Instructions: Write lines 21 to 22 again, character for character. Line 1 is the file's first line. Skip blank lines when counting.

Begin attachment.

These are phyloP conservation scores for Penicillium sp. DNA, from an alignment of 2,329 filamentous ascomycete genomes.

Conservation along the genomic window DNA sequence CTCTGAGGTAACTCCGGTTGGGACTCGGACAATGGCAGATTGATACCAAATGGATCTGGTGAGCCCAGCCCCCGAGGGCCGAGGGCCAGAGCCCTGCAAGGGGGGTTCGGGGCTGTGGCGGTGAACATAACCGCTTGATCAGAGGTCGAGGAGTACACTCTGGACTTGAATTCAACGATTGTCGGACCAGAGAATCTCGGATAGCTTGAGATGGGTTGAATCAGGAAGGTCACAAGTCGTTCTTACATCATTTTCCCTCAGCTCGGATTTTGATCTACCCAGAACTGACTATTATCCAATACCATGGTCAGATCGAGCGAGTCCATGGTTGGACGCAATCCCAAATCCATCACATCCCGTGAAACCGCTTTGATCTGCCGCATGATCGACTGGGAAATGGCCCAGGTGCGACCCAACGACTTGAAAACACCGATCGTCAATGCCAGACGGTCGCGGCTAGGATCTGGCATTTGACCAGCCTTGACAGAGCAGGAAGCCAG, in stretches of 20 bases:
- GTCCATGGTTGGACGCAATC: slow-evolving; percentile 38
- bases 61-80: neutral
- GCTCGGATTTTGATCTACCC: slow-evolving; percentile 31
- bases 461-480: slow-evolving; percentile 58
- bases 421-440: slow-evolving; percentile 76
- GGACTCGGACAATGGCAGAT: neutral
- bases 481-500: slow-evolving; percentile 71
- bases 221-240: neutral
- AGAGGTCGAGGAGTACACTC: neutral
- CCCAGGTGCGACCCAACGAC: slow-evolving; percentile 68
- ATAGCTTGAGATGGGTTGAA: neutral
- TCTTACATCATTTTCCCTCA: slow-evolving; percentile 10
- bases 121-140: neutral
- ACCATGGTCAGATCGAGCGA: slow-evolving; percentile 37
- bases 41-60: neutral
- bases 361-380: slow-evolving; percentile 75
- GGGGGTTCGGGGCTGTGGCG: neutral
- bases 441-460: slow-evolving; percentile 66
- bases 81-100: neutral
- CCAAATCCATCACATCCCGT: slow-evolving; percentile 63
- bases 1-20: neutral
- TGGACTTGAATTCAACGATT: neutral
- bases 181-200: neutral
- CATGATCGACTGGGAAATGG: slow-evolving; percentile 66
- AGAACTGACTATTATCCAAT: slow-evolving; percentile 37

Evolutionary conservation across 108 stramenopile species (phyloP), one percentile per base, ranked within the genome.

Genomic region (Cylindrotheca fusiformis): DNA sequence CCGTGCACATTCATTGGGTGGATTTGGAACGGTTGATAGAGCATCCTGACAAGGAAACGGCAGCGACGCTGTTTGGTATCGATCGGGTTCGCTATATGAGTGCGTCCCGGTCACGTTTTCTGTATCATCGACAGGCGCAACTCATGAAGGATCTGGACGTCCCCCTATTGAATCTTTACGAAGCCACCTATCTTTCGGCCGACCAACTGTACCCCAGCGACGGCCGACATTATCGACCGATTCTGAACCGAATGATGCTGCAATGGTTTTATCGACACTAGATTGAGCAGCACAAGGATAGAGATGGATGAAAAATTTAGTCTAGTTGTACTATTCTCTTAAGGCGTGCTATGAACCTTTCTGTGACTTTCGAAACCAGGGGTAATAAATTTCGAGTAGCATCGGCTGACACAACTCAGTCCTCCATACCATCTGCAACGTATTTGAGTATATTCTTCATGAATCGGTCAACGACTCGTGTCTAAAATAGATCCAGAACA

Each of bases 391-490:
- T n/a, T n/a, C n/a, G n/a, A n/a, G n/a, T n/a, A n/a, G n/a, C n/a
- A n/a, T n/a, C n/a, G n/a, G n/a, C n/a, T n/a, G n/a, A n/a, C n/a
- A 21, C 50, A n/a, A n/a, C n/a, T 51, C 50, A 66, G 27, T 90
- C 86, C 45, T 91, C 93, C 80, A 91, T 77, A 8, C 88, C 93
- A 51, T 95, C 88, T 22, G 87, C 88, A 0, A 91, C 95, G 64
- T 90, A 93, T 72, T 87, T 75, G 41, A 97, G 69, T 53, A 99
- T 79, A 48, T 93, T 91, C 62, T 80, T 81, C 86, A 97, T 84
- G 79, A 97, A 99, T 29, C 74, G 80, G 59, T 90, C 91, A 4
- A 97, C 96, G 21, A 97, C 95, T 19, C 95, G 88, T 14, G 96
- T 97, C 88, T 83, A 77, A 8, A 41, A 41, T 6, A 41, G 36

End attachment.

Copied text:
- bases 81-100: neutral
- CCAAATCCATCACATCCCGT: slow-evolving; percentile 63